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The Coinabra University Museum was founded by the Marquis of Pombal, who caused an imposing building to be erected for the purpose in 1773. Besides the natural history section it has a physical section, in which, among many ancient and modern instruments, is shown an enormous machine for collecting electricity, by Rhumkorff.
The medical faculty have their rooms for anatomy, physiology, and medical chemistry on the ground floor of the same building. A large dispensary of pharmacy is also connected with the museum.
Among these may be mentioned:
The Museum of Archæology, founded by the Archæological Society at Lisbon. It now possesses a collection of about 1,600 specimens.
The Museum of the Academy of Sciences. Here a valuable collection of coins is preserved.
The Colonial Museum, established in the naval arsenal. It contains a valuable collection of the products of the ultramarine possessions of Portugal.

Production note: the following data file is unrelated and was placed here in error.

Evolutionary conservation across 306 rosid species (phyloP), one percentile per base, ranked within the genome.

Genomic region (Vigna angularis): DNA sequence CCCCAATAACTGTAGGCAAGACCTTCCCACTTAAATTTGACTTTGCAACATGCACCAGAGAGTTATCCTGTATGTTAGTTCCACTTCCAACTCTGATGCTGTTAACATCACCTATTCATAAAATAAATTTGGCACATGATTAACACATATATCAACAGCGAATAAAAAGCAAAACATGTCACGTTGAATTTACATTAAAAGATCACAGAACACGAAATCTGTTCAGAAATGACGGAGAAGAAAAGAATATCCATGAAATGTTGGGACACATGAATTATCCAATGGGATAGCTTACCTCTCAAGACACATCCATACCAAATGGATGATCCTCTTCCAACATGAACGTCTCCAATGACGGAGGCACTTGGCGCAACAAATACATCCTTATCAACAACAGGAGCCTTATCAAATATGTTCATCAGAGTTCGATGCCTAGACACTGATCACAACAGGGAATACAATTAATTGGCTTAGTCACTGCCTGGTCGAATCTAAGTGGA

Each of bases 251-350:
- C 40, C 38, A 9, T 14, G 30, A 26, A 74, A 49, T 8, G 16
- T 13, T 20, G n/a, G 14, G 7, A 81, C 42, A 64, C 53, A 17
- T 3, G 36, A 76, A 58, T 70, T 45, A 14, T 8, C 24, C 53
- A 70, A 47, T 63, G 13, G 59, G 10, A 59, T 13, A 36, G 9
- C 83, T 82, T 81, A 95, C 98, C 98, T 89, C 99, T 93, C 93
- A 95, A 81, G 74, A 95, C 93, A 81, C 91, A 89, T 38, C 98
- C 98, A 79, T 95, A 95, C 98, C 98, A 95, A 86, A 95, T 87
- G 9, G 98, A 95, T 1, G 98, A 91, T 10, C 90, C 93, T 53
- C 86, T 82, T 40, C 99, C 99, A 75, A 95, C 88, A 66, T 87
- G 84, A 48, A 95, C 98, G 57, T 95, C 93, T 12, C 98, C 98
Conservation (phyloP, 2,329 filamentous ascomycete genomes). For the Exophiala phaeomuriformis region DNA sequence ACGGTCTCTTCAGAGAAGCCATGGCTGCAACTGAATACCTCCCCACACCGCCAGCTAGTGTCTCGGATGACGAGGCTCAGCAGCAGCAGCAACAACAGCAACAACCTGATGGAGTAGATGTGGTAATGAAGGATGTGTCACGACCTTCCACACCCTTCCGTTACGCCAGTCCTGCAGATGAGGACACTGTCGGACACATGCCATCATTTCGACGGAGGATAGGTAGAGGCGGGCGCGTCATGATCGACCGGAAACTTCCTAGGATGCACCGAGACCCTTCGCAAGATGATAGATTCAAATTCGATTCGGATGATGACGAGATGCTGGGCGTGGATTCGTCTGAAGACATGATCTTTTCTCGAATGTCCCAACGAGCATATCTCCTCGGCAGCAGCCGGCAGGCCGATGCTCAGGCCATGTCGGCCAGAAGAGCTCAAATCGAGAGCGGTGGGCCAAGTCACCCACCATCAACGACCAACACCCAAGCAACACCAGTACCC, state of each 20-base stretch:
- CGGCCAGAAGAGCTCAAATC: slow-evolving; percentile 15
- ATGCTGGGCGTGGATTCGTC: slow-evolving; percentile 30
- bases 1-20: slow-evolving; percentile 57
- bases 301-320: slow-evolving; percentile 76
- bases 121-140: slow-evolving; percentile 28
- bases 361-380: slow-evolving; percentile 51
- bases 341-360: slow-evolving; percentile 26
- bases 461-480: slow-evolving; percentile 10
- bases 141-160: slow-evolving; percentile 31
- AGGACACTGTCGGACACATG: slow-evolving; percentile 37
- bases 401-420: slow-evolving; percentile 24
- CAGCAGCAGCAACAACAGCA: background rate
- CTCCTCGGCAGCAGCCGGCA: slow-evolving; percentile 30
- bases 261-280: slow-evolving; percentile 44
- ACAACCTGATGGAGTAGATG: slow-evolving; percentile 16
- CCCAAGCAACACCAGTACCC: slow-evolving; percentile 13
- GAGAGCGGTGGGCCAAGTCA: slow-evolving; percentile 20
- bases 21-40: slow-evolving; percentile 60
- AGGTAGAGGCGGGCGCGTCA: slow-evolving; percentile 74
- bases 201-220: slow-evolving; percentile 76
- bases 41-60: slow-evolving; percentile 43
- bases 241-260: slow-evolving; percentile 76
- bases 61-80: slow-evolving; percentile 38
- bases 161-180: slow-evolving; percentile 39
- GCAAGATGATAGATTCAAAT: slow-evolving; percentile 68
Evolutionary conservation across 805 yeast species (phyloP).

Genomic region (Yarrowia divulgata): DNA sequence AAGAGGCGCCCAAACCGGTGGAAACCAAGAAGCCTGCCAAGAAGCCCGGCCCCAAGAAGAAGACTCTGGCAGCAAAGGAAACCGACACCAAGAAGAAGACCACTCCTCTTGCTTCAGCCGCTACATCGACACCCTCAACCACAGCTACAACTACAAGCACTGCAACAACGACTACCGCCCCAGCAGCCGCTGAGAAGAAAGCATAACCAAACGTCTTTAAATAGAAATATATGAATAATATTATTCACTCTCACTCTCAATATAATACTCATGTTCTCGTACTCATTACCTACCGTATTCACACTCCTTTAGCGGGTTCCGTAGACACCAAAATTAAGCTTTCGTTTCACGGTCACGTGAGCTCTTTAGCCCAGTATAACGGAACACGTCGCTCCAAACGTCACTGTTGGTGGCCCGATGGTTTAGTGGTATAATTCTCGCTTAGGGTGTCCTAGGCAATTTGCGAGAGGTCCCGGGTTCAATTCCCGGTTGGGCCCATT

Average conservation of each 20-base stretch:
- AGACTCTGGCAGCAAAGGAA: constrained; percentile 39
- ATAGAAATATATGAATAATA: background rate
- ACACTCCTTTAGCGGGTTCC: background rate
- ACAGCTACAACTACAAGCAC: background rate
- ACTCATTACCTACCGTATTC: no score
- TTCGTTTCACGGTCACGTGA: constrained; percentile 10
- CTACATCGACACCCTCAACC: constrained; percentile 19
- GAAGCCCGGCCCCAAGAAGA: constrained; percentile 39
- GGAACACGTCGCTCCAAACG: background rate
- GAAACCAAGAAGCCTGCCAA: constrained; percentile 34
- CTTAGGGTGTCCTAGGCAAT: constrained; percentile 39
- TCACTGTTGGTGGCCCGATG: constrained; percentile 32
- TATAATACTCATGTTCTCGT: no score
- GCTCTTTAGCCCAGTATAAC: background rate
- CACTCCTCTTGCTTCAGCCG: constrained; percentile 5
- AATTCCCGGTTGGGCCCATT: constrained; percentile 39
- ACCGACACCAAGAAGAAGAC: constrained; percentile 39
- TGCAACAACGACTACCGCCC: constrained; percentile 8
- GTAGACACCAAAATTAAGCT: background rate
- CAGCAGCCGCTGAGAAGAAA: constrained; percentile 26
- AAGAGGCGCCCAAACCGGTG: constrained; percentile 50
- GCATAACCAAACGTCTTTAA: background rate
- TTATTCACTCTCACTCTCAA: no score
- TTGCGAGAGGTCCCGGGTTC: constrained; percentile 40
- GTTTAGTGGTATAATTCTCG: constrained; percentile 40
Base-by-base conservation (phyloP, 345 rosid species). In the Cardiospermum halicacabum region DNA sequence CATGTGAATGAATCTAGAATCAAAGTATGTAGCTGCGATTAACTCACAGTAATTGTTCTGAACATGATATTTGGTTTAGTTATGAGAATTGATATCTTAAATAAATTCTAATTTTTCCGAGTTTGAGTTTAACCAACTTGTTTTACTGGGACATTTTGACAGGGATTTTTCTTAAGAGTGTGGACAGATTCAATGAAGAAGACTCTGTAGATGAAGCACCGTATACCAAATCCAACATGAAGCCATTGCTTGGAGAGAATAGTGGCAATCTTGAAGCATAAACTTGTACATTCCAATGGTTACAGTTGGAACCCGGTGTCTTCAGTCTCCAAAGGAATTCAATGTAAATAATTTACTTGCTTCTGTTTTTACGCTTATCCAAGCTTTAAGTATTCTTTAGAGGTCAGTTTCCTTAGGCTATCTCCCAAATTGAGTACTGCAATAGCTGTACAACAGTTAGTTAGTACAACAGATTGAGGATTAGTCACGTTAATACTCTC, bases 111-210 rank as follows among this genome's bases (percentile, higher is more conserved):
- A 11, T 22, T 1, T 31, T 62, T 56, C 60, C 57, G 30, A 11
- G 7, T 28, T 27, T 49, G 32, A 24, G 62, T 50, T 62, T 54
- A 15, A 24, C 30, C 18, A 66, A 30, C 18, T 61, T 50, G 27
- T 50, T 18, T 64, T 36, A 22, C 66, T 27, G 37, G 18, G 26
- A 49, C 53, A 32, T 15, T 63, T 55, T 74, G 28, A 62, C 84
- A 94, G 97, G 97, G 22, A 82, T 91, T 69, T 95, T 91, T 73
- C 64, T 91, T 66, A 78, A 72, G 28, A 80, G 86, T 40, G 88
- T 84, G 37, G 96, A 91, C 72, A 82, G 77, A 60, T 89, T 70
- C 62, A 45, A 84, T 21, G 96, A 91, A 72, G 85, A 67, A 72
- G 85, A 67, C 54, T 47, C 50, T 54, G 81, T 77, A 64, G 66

The industrial museum, commonly called the Museum Fradesso da Silveira, on account of its having been established in 1874 by that well kuown promoter of industry.
There are 4 public libraries supported by the government.
The principal one is the National Library, at Lisbon; the others are situated at Evora, Braga, and Villa Real. Besides these, the state possesses many other important libraries in the various scientific establishments. The number of private libraries is also very large. Several libraries possess valuable collections of rare ancient manuscripts. The National Library, at Lisbon, possesses at present more tban 300,000 volumes; the library of the Academy of Sciences, 75,000 volumes; and the University Library, 58,000 volumes. These libraries were considerably enlarged by the collections of the abolished convents.